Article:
As a leader in No Kill, the Austin Pets Alive! (APA!) mission is to eliminate the unnecessary killing of pets. We are proud that Austin is committed to creating a path for every savable animal. As a result, Austin Animal Services and APA! serve many underserved populations, including a population of large breed, behaviorally-challenged dogs.
APA! treats all dogs as individuals, and their behavior and temperament determine the training tools or methods required for their rehabilitation. Depending upon the severity of a dog’s behavior, there is a wide range of methods utilized and customized for each of them by APA!’s Dog Behavior Program staff, such as obedience training, playgroups and other regimented training that addresses their unique challenges.
APA! is committed to employing every humane method possible to ensure every dog has a chance at life. Remote collars are utilized for dogs that demonstrate better responsiveness to the unique and novel vibration and stimulation sensation provided by these tools and are implemented by highly trained personnel, who have felt the stimulation themselves. APA! uses remote collars only when other techniques are not successful, and this type of training is used only by someone who is qualified to implement it safely and effectively. Every dog’s safety and quality of life is the utmost concern. Therefore, APA! uses a variety of tools and techniques that support dogs in their individual learning process. None of the training methods or tools used at APA! result in pain, avoidance, fear or a deteriorated relationship with the animal’s handler.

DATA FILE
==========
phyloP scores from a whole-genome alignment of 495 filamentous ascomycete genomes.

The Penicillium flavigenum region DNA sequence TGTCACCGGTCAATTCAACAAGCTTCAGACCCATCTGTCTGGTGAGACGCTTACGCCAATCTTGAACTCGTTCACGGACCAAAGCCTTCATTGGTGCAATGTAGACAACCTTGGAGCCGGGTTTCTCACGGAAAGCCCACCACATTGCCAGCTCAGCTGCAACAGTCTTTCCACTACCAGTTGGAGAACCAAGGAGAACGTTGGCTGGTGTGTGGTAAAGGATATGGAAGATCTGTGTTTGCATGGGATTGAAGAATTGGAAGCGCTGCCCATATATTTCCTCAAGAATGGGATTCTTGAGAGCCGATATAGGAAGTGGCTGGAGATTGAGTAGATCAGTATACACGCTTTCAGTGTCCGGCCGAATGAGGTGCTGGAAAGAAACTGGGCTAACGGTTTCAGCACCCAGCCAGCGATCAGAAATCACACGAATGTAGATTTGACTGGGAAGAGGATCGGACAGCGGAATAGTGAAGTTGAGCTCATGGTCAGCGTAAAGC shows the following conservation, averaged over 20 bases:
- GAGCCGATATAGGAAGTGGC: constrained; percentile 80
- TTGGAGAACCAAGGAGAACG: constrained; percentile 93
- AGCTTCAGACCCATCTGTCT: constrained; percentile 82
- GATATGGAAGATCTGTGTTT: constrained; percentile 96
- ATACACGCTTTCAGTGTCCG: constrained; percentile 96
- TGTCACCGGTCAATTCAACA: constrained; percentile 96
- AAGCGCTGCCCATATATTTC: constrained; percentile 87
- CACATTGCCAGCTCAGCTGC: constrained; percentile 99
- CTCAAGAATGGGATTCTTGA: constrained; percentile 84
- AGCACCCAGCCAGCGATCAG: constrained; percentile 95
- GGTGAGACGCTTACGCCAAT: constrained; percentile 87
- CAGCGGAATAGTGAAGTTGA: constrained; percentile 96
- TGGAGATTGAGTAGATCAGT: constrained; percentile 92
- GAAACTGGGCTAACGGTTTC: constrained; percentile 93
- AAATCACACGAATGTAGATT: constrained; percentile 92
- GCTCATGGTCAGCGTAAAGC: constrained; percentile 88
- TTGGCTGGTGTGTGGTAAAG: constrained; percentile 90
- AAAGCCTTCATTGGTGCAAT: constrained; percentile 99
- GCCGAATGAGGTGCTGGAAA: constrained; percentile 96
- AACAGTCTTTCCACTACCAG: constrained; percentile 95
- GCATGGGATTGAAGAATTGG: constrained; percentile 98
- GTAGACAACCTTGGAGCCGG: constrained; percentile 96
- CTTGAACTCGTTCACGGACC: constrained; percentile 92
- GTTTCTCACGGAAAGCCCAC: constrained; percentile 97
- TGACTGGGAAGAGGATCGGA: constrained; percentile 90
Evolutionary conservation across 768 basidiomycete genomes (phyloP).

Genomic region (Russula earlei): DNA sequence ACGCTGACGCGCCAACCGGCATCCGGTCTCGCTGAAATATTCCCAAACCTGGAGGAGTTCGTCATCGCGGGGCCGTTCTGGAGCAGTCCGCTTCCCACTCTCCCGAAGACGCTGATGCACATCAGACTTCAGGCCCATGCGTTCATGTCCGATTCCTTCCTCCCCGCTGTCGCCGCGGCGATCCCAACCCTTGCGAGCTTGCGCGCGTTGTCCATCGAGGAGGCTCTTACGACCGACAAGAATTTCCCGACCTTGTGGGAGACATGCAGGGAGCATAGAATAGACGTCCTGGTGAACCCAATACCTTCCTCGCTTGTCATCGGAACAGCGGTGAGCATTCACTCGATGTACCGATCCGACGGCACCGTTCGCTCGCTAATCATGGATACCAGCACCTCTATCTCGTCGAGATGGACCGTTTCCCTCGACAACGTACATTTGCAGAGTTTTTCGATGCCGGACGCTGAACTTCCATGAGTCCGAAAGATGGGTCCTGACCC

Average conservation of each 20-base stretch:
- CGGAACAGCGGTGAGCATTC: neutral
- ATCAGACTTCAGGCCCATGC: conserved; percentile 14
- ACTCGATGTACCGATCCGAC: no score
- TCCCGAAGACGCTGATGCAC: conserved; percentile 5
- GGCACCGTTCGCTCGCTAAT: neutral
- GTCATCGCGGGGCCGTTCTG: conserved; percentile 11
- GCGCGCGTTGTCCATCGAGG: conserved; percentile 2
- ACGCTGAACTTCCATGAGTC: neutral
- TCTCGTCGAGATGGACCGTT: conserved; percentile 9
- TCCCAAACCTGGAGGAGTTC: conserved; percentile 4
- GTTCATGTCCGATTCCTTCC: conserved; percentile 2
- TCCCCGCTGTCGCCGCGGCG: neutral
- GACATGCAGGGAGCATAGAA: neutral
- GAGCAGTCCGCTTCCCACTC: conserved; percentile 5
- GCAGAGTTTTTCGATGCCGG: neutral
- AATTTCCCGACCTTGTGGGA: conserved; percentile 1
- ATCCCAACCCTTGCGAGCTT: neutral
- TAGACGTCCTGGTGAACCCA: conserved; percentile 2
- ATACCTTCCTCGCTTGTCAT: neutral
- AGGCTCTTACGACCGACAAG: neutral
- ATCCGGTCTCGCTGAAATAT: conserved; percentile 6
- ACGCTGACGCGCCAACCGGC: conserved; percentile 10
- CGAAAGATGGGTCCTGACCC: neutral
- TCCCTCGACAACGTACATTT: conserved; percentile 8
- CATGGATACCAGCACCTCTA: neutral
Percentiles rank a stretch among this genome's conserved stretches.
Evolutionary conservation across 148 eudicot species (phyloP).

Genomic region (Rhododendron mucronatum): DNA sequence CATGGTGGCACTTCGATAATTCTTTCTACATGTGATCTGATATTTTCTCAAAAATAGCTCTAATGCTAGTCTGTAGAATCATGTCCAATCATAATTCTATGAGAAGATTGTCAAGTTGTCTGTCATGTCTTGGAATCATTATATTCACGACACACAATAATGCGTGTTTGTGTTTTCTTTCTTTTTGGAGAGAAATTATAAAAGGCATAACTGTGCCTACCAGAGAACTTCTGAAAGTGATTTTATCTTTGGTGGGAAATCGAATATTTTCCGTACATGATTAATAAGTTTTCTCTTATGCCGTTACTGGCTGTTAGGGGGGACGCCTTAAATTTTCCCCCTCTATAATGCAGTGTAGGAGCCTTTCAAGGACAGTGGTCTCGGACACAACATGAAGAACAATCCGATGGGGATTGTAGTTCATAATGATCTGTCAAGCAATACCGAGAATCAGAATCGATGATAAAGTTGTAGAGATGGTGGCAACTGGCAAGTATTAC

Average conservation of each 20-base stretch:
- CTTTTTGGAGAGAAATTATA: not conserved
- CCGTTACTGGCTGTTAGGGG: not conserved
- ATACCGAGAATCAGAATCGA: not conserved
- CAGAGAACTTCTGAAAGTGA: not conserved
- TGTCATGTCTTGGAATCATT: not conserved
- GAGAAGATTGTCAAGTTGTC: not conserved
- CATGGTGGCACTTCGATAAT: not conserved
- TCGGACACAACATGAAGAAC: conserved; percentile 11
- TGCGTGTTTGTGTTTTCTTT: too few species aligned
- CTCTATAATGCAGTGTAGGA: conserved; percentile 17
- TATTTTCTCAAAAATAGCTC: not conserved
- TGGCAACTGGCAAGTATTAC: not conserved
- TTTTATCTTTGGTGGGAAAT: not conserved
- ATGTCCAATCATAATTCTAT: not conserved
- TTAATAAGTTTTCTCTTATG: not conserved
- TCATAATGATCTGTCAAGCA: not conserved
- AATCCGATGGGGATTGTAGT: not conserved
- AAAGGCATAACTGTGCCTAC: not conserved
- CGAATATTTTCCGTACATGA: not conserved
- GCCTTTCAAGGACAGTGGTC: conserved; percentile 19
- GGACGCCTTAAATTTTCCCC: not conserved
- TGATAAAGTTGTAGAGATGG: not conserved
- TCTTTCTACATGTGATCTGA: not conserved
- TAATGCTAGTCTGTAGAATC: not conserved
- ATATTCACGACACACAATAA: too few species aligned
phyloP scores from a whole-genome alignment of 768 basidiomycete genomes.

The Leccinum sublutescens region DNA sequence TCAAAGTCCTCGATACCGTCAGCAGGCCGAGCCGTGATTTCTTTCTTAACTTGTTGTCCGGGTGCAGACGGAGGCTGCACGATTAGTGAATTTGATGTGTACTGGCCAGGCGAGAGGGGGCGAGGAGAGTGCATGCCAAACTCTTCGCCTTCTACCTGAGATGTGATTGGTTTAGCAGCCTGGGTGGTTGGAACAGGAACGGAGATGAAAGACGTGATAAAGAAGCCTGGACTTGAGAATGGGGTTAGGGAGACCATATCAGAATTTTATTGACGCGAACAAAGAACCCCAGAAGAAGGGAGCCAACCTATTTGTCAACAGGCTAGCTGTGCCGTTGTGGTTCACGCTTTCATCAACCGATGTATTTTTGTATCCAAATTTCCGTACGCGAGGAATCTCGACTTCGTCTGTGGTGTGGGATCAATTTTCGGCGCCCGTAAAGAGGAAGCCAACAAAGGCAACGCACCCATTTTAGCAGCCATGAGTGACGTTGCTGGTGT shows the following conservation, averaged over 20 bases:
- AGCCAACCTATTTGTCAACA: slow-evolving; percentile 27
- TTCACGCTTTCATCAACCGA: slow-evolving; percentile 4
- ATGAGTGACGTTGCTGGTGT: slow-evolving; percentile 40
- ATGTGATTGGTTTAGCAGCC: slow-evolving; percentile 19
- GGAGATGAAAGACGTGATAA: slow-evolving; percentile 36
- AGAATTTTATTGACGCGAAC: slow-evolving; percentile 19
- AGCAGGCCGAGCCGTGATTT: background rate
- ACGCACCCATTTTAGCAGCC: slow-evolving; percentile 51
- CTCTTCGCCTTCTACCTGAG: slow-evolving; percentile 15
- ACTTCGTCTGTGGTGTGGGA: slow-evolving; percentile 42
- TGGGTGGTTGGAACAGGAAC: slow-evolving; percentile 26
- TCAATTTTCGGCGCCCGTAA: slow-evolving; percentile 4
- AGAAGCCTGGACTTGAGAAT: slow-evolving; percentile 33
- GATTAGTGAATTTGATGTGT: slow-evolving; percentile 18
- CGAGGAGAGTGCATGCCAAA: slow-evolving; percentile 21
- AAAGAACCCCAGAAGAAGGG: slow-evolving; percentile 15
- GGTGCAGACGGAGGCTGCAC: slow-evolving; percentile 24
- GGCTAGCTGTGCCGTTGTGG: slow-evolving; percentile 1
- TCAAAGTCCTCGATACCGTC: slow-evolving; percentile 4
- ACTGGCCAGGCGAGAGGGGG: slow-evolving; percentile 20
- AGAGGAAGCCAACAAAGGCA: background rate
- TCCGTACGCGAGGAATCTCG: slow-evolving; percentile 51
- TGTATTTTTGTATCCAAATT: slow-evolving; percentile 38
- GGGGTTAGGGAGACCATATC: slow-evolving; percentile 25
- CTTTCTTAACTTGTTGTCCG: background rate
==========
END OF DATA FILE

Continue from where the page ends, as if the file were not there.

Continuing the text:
Despite the fact that APA! saves, cares for and rehabilitates the most behaviorally-challenged dogs in Austin, the remote collar has only been used as part of a training program for 0.38% of APA!’s 4,700 dogs in the past year. While APA!’s Dog Behavior Program has been uniquely designed to serve our animals, the principles align with recommendations of the American Veterinary Society of Animal Behavior, the Canine Good Citizen program of the American Kennel Club and the Least Intrusive, Minimally Adversive (LIMA) approach, supported by organizations such as the International Association of Animal Behavior Consultants.
For more information about APA!’s Dog Behavior Program, click here.